When to Add Resistance and When to Add Assistance

As we discussed in Part One of this series, every exercise comes down to one of the 7 primal movement patterns; squatting, lunging, pushing, pulling, lifting, twisting, bridging, and planking. Furthermore, each of these movement patterns has multiple variations. You can do a basic body weight squat, you can do a weighted barbell back squat, or you can do an unweighted "sit-to-stand" squat just to name a few. But what all three of those exercises have in common is the core movement pattern of a squat.

What differentiates the weighted barbell back squat from the unweighted sit-to-stand squat is that one is a regressed version of a basic squat (the sit-to-stand) and one is a progressed variation (the back squat). And it's not just the squat pattern that we can regress and progress; every single primal pattern has appropriate regressions and progressions. 

The back squat/sit-to-stand is just one of MANY MANY MANY examples. I previously posted a video on ways to assist -- aka: regress -- a push up, which is a combination of the planking and pushing primal patterns. As such, those same assistances apply to a regular plank as well. If you wanted to make the plank or the push up harder you could add resistance to it, or you could take away an arm, leg, or both from the movement. But that brings me to my next point… How do you know when you need to regress an exercise versus when you should progress it?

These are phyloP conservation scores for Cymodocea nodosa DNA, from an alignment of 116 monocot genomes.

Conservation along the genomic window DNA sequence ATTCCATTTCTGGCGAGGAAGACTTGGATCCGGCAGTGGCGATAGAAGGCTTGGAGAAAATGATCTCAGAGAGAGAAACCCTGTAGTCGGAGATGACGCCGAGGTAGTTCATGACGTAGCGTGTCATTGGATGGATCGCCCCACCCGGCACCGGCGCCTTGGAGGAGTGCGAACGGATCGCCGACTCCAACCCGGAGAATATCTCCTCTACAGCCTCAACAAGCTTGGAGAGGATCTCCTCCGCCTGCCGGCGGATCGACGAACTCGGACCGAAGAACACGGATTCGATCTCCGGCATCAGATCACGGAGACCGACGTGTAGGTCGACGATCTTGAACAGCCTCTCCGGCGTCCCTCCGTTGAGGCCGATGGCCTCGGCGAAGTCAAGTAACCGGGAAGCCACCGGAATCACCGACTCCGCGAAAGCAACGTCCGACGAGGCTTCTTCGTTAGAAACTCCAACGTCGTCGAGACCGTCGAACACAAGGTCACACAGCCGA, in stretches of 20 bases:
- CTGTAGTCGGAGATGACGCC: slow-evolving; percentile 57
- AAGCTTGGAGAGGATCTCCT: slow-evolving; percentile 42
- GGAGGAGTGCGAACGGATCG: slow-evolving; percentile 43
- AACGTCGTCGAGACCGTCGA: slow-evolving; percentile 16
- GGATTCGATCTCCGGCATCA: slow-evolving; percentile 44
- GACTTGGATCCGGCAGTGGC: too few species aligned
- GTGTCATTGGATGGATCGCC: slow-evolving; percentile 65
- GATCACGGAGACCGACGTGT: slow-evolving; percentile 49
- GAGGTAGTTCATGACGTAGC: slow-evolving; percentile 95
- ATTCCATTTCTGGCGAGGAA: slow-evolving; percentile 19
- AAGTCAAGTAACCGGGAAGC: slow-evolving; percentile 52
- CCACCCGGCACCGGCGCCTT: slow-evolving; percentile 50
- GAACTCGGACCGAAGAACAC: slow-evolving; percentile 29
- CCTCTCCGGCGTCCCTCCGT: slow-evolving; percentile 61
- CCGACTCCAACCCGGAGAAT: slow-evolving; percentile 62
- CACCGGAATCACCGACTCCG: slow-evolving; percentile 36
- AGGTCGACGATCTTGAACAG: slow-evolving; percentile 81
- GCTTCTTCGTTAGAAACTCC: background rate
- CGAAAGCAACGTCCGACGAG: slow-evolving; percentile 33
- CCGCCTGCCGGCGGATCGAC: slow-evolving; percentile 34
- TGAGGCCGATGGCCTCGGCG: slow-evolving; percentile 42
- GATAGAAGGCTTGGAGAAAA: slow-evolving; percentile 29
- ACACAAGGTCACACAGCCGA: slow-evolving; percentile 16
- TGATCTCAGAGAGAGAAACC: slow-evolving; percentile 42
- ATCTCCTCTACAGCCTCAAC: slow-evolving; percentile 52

1. The variation of the exercise you're using HURTS.
2. The variation of the exercise you're using is TOO HARD.
3. You're unable to intentionally complete FULL RANGE OF MOTION with the current variation of the exercise you're using. 

If any of those points apply to you, what now? Well, there are a few basic principles to regression that I'll detail here: 

1. Reduce the weight.
-> Step one is to lower or get rid of whatever resistance you're using. Let's say that weighted lunges are hurting your knee. Get rid of the weight and see how they feel. (Probably much better.) Same goes for any of the primal patterns used with weights. If it hurts or is too hard, drop the weight first, and see if that helps. 

2. Intentionally adjust range of motion.
-> If you took the weight away and it didn't solve the issue completely, or if there was no resistance to reduce in the first place, try adjusting the range of motion of the exercise. You can either assist a range of motion or you can intentionally reduce it…